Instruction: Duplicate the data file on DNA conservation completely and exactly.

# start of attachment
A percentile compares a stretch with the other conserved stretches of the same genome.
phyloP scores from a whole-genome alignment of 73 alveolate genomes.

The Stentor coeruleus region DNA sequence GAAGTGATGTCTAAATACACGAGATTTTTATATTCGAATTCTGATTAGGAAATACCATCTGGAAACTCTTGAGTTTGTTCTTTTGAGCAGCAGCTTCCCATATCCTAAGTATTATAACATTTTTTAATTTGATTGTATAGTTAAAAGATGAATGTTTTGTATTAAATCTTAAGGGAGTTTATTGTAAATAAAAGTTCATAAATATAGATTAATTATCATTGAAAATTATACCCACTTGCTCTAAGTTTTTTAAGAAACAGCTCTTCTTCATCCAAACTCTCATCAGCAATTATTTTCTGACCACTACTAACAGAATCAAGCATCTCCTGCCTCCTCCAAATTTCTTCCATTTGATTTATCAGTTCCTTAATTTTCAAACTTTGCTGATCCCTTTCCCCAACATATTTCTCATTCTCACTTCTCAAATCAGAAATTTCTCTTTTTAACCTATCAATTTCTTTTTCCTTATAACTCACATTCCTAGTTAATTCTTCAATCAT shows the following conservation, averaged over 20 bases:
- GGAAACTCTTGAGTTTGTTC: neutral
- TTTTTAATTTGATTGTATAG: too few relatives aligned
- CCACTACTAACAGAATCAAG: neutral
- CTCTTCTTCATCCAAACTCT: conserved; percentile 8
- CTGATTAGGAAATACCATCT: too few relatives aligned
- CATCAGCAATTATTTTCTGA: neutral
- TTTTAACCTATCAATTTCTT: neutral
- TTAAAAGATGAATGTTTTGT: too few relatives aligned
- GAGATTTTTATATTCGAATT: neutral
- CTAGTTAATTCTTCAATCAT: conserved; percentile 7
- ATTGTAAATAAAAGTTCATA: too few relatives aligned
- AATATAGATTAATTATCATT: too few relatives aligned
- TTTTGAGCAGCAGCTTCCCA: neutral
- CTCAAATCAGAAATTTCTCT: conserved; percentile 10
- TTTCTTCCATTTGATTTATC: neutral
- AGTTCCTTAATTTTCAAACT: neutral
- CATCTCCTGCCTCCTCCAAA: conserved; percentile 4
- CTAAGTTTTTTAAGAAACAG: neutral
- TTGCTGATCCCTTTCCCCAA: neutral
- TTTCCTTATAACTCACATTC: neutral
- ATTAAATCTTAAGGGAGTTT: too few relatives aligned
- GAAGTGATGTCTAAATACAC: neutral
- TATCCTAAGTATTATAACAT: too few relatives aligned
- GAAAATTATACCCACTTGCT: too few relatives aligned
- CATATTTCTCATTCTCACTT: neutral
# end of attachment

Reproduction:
A percentile compares a stretch with the other conserved stretches of the same genome.
phyloP scores from a whole-genome alignment of 73 alveolate genomes.

The Stentor coeruleus region DNA sequence GAAGTGATGTCTAAATACACGAGATTTTTATATTCGAATTCTGATTAGGAAATACCATCTGGAAACTCTTGAGTTTGTTCTTTTGAGCAGCAGCTTCCCATATCCTAAGTATTATAACATTTTTTAATTTGATTGTATAGTTAAAAGATGAATGTTTTGTATTAAATCTTAAGGGAGTTTATTGTAAATAAAAGTTCATAAATATAGATTAATTATCATTGAAAATTATACCCACTTGCTCTAAGTTTTTTAAGAAACAGCTCTTCTTCATCCAAACTCTCATCAGCAATTATTTTCTGACCACTACTAACAGAATCAAGCATCTCCTGCCTCCTCCAAATTTCTTCCATTTGATTTATCAGTTCCTTAATTTTCAAACTTTGCTGATCCCTTTCCCCAACATATTTCTCATTCTCACTTCTCAAATCAGAAATTTCTCTTTTTAACCTATCAATTTCTTTTTCCTTATAACTCACATTCCTAGTTAATTCTTCAATCAT shows the following conservation, averaged over 20 bases:
- GGAAACTCTTGAGTTTGTTC: neutral
- TTTTTAATTTGATTGTATAG: too few relatives aligned
- CCACTACTAACAGAATCAAG: neutral
- CTCTTCTTCATCCAAACTCT: conserved; percentile 8
- CTGATTAGGAAATACCATCT: too few relatives aligned
- CATCAGCAATTATTTTCTGA: neutral
- TTTTAACCTATCAATTTCTT: neutral
- TTAAAAGATGAATGTTTTGT: too few relatives aligned
- GAGATTTTTATATTCGAATT: neutral
- CTAGTTAATTCTTCAATCAT: conserved; percentile 7
- ATTGTAAATAAAAGTTCATA: too few relatives aligned
- AATATAGATTAATTATCATT: too few relatives aligned
- TTTTGAGCAGCAGCTTCCCA: neutral
- CTCAAATCAGAAATTTCTCT: conserved; percentile 10
- TTTCTTCCATTTGATTTATC: neutral
- AGTTCCTTAATTTTCAAACT: neutral
- CATCTCCTGCCTCCTCCAAA: conserved; percentile 4
- CTAAGTTTTTTAAGAAACAG: neutral
- TTGCTGATCCCTTTCCCCAA: neutral
- TTTCCTTATAACTCACATTC: neutral
- ATTAAATCTTAAGGGAGTTT: too few relatives aligned
- GAAGTGATGTCTAAATACAC: neutral
- TATCCTAAGTATTATAACAT: too few relatives aligned
- GAAAATTATACCCACTTGCT: too few relatives aligned
- CATATTTCTCATTCTCACTT: neutral